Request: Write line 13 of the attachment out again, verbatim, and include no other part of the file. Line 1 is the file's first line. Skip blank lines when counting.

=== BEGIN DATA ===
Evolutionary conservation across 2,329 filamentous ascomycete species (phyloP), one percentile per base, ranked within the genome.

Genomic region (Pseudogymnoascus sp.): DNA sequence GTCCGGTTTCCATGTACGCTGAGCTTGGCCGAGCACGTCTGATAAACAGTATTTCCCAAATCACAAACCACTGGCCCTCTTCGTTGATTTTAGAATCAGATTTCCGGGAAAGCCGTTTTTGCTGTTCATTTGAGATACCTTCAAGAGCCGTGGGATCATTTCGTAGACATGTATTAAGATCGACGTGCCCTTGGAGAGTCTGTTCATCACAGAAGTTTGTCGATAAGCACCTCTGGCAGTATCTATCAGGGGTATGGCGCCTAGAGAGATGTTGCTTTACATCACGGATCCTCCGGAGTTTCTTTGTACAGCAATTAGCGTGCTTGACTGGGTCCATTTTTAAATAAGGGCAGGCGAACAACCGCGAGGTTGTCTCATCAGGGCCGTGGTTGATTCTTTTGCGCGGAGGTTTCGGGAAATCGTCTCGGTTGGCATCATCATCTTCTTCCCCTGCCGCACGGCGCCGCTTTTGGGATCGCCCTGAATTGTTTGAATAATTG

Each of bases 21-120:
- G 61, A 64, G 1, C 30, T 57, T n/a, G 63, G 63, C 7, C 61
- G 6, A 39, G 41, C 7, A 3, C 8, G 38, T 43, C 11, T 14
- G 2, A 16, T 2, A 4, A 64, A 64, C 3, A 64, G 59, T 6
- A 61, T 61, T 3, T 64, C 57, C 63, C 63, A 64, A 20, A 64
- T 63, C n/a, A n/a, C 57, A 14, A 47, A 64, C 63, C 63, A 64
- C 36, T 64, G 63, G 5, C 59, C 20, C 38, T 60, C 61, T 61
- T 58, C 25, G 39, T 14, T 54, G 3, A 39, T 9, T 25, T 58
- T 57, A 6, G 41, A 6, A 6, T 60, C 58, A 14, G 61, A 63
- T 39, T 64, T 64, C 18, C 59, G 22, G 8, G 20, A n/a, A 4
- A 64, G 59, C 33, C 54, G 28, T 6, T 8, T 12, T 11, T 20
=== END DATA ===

- A 64, G 59, C 33, C 54, G 28, T 6, T 8, T 12, T 11, T 20